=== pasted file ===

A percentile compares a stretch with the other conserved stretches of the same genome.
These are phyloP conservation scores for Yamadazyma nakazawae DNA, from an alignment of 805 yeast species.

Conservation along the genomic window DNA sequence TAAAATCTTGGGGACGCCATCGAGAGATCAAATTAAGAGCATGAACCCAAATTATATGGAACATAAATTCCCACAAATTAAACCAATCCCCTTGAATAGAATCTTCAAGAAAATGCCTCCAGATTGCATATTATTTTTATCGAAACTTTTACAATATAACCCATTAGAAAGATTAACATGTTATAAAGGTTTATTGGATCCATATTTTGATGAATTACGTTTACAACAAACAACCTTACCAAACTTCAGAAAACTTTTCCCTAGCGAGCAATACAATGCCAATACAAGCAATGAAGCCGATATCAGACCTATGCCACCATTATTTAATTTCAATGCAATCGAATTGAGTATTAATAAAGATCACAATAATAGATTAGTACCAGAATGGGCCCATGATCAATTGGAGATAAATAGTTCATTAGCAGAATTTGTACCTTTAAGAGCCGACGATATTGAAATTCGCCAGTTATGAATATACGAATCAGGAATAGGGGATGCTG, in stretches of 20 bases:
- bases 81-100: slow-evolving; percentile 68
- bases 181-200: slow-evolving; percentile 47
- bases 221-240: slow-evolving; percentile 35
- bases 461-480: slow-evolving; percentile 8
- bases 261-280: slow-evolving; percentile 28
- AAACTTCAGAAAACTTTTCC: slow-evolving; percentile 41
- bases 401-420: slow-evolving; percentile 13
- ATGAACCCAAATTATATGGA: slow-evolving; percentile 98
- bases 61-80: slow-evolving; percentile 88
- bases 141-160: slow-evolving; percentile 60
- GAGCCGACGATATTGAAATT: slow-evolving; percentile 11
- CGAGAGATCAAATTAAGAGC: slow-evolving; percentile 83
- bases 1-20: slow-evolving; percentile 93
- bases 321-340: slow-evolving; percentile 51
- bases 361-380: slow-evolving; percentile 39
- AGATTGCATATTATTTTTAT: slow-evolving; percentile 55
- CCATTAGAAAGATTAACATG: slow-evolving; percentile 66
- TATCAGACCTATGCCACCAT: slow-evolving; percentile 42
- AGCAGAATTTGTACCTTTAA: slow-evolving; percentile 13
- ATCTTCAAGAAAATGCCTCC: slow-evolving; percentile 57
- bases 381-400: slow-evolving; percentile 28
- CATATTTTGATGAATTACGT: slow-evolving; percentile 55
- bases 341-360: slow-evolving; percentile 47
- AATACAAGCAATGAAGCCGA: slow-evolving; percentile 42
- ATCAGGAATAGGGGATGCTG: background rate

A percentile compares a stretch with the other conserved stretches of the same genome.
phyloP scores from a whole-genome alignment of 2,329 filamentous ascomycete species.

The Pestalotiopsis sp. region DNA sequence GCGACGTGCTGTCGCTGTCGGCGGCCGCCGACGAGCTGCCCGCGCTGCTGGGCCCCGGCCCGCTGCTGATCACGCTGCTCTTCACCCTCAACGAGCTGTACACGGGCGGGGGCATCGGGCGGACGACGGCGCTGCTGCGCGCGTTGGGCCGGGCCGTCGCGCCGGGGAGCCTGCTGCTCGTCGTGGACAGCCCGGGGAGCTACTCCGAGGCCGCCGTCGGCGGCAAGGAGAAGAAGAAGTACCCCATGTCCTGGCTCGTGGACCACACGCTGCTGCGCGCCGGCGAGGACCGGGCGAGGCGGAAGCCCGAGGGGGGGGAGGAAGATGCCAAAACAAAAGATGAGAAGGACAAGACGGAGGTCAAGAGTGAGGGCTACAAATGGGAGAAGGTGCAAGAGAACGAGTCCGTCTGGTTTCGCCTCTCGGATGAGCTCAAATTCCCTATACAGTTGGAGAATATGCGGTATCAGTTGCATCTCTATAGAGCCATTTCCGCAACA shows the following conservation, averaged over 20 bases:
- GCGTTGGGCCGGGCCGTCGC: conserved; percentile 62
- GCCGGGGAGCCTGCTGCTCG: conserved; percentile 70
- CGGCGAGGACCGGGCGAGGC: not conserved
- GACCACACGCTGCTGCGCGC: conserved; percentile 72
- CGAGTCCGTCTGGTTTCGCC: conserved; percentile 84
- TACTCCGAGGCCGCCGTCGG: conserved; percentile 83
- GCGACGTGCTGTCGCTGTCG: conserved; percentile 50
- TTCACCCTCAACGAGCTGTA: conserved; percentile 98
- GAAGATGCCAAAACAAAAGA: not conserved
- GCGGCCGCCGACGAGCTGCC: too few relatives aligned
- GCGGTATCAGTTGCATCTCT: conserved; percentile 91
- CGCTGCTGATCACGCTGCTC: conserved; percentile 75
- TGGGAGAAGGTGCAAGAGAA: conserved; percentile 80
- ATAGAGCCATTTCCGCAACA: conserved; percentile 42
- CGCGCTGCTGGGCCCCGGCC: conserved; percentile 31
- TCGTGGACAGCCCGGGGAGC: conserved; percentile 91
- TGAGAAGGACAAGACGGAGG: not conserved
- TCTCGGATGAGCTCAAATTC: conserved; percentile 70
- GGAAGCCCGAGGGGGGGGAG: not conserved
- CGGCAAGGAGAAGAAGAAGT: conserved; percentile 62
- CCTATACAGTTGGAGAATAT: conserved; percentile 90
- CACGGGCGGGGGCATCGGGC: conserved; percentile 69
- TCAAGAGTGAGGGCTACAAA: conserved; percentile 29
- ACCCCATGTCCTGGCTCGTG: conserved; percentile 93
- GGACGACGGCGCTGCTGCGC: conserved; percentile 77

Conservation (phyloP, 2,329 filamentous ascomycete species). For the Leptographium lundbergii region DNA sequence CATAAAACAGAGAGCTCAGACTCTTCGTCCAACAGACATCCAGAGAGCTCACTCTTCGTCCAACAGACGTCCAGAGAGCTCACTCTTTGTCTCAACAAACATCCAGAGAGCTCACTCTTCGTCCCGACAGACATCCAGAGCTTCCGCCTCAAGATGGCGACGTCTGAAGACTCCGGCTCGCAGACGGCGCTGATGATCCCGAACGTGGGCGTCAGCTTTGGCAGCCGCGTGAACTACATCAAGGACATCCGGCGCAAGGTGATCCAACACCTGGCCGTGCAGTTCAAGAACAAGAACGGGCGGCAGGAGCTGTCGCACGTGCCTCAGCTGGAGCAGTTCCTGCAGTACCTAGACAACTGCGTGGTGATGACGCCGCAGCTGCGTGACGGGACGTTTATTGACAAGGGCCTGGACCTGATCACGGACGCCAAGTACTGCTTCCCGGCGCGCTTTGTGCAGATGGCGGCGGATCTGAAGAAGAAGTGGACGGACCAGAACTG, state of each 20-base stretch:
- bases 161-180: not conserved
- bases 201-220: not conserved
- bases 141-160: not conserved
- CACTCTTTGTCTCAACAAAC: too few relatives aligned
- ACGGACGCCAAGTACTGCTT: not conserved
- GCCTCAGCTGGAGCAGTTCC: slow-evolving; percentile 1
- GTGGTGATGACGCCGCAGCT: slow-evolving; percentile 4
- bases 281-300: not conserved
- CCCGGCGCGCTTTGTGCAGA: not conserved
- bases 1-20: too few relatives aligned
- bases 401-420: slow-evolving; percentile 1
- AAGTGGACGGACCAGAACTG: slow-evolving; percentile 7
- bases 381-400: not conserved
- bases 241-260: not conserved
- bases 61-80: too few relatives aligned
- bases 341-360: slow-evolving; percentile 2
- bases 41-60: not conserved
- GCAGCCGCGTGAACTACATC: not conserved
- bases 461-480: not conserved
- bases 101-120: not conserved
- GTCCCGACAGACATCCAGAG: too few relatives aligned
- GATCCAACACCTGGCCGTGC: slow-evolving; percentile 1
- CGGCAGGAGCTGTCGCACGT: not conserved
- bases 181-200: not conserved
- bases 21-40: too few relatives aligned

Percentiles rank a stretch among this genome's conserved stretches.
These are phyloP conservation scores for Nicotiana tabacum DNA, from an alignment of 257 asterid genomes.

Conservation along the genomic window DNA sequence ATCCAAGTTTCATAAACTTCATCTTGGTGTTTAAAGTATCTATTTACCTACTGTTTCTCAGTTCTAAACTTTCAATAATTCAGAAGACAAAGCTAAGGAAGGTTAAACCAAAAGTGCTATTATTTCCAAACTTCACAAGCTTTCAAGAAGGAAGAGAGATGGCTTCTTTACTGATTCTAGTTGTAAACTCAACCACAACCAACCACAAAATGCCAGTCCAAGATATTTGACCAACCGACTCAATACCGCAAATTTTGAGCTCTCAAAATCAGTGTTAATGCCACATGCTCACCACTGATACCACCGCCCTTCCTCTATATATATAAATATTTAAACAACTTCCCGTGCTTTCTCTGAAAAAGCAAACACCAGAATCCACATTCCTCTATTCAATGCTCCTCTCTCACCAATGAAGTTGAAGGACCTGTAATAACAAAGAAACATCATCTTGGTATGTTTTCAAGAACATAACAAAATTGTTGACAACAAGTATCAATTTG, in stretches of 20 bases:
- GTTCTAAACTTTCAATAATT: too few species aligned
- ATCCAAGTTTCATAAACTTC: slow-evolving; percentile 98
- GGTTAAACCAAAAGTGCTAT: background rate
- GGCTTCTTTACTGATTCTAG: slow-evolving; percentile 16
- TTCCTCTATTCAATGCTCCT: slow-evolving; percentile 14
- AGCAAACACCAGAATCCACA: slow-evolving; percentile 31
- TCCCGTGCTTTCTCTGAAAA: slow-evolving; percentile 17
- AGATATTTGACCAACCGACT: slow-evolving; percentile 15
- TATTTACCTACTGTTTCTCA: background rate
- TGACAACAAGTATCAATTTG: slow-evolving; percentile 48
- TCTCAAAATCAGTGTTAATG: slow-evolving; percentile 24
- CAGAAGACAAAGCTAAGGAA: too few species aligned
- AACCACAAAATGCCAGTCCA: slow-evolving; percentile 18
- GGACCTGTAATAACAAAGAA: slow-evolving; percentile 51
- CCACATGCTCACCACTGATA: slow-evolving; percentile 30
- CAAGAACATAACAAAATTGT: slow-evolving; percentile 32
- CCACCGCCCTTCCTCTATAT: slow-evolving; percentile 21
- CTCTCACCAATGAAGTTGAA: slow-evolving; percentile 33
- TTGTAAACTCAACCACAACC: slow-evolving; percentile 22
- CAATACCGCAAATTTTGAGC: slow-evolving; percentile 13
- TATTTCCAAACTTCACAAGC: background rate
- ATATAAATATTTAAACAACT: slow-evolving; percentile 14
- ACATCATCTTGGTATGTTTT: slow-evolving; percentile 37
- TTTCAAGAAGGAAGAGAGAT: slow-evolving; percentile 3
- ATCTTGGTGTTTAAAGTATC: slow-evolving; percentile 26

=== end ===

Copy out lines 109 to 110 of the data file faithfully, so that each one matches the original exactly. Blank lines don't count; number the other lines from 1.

- TTTCAAGAAGGAAGAGAGAT: slow-evolving; percentile 3
- ATCTTGGTGTTTAAAGTATC: slow-evolving; percentile 26